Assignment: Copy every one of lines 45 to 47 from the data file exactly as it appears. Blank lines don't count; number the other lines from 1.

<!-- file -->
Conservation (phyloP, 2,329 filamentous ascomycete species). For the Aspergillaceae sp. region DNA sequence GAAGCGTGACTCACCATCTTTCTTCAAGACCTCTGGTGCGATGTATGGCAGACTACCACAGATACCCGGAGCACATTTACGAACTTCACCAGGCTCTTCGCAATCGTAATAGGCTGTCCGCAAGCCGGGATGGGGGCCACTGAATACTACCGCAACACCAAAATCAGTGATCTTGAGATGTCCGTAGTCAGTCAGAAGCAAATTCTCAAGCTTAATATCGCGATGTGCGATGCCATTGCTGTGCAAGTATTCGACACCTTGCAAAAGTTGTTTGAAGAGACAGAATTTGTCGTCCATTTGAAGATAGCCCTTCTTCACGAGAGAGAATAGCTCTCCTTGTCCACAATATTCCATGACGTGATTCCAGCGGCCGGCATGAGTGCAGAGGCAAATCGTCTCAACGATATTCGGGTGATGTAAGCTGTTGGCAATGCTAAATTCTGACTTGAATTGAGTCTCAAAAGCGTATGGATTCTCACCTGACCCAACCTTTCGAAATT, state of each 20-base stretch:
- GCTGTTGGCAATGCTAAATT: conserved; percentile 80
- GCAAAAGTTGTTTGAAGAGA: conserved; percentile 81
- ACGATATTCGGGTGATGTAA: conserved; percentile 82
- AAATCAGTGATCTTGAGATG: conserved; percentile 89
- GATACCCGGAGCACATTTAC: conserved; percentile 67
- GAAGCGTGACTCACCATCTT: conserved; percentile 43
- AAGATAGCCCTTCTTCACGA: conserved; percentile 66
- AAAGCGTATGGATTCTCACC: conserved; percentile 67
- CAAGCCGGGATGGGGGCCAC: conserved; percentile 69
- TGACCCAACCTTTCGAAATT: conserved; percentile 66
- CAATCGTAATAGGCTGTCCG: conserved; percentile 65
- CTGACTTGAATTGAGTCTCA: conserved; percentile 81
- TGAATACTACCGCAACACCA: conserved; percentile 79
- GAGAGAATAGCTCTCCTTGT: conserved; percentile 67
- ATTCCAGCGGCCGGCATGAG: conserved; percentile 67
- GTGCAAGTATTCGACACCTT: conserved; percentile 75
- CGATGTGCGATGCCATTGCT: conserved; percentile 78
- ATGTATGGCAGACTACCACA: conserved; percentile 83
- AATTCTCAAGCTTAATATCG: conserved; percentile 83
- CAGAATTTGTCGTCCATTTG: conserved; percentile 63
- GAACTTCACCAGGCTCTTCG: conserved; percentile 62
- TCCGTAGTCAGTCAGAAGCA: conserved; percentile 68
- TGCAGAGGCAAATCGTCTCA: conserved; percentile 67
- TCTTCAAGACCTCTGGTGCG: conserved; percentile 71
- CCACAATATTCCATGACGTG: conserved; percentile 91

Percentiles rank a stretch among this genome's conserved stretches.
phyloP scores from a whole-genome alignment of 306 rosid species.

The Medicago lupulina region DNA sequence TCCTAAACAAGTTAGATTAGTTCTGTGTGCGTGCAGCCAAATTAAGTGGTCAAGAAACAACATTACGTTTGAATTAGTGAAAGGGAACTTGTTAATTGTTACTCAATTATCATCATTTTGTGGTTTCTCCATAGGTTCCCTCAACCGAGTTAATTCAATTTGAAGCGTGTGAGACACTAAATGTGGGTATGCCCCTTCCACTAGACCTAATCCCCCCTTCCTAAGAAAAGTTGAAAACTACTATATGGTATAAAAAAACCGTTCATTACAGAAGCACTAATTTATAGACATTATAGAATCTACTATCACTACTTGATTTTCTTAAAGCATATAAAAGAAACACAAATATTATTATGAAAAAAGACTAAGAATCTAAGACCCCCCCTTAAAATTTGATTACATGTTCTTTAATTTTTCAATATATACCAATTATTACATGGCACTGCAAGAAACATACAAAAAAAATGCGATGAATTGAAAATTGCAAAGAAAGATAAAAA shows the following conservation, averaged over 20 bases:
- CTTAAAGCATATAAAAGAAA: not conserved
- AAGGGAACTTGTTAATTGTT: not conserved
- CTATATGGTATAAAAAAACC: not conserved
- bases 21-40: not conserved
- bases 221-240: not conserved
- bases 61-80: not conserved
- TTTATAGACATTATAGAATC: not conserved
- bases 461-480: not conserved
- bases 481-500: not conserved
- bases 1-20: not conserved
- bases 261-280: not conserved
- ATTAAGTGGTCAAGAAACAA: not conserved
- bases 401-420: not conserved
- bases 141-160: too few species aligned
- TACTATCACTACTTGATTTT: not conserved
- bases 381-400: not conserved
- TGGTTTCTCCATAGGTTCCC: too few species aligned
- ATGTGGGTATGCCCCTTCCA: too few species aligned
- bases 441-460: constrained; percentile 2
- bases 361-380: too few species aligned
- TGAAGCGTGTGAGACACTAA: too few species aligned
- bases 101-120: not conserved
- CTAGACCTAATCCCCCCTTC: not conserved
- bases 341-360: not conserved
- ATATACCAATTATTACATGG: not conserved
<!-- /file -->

- bases 381-400: not conserved
- TGGTTTCTCCATAGGTTCCC: too few species aligned
- ATGTGGGTATGCCCCTTCCA: too few species aligned